I'll be excited to explore more of the world in Fallout 3 and New Vegas. I have Fallout Tactics, too, though I'm not sure what to expect from that. I'll give it a go sometime after the new year. It feels good to have these two classics under my belt. They're incredible games to this day, and now I'll be able to go into the modern incarnation of the series with a trained eye.

Sunday, December 4, 2011

Nehrim Done

I finally polished off Nehrim last night. The 60 hours I put into this game bring me up over 200 total in The Elder Scrolls IV engine, easily. I've had a ton of fun playing this and Oblivion, but I can't say I'll miss these systems, mechanics, assets, and art. I hope the Bethesda-published Fallout games feel different enough.

Nehrim was great. I'm astonished that such a game could be made by such a small team, and put out into the world entirely free of charge. You could tell in spots that it was a J.V. effort, if you will, but in several ways it was an improvement on Oblivion. Standing on the shoulders of giants, I suppose.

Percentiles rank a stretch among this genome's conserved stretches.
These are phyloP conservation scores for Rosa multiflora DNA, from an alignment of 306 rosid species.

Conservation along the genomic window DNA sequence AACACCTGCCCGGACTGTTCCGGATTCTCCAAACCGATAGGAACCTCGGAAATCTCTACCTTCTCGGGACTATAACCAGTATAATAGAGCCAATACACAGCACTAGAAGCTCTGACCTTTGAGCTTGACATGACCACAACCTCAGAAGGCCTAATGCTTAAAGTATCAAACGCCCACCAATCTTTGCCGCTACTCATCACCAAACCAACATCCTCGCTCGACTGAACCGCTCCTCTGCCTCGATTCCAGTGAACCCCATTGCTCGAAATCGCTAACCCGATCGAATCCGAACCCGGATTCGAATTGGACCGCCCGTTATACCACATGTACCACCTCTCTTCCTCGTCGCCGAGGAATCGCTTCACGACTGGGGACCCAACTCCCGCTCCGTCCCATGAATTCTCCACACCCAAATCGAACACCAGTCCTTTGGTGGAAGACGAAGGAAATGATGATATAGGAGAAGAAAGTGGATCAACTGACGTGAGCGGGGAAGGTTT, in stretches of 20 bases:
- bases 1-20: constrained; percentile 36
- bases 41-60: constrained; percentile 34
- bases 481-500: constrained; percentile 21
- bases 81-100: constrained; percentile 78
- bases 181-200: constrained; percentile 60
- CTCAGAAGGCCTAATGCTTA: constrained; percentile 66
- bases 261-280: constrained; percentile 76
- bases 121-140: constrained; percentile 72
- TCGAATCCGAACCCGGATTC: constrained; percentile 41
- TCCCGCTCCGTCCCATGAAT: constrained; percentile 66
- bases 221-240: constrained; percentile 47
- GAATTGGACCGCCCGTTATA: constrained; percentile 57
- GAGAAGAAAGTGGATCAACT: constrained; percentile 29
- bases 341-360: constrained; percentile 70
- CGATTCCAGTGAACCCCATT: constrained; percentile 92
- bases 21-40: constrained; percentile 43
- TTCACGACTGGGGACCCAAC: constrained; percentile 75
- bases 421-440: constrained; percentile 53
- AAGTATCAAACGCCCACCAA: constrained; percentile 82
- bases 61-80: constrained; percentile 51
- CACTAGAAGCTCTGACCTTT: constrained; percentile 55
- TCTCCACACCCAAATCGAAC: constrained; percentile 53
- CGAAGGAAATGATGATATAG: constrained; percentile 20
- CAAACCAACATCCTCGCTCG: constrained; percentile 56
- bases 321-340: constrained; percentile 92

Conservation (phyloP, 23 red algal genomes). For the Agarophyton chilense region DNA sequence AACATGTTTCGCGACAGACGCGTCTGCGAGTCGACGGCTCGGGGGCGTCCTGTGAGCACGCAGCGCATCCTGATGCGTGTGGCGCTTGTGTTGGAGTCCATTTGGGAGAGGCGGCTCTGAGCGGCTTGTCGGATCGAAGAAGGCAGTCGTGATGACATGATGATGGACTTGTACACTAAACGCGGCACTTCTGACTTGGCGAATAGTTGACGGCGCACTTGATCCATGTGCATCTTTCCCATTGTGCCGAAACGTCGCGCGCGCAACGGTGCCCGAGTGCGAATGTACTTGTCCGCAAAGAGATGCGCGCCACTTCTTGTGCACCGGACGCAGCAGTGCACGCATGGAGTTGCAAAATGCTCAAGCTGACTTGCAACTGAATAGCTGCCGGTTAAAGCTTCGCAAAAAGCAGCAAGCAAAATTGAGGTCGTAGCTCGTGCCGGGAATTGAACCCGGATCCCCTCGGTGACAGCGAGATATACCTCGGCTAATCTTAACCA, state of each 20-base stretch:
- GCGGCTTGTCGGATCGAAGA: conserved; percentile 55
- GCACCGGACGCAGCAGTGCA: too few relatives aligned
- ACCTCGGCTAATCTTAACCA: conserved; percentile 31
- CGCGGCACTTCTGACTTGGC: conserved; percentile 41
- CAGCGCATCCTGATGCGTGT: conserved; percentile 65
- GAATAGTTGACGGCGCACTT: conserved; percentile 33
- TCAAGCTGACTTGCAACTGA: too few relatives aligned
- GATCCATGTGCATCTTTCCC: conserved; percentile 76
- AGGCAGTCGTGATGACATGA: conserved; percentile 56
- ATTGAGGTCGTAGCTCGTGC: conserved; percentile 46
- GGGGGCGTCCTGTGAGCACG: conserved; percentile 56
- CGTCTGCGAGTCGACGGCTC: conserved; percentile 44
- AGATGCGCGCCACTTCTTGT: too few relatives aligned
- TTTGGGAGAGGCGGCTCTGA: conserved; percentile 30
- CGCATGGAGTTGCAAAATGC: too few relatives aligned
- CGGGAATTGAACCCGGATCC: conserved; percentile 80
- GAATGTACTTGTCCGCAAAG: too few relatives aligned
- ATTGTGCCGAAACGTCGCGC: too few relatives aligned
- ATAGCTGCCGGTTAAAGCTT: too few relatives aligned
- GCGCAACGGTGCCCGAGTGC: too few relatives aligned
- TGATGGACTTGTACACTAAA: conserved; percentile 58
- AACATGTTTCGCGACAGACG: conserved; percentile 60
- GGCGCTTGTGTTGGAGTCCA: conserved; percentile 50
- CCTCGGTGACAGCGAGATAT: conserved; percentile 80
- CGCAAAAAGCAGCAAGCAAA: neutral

I'm not sure what I want to polish off, next. RPG-wise, it's got to be Fallout 2. But thinking of my games as a whole, I'm not sure what I'll concentrate on next. I want to revisit some of the 2011 titles I have on my short list for GOTY considerations, and there are a ton of 2011 games I haven't played at all. I don't think I'm going to buy them and do so just to have them available for consideration, though. There's something about that idea that doesn't ring true.

I played a little Brink this morning, as it had a free weekend on Steam. It was fun, and easily worth the sale price of $5, but even so, I don't know that I'll buy it. How many multiplayer online shooters does a guy need? Does the world need? It's such a crowded marketplace. Not that sales success tells the full story, but just look at the fact that it's selling for $5 only six months after release. Yeah. I think I'd rather play Section 8 or Battlefield or TF2 or Red Orchestra or Counter-Strike or....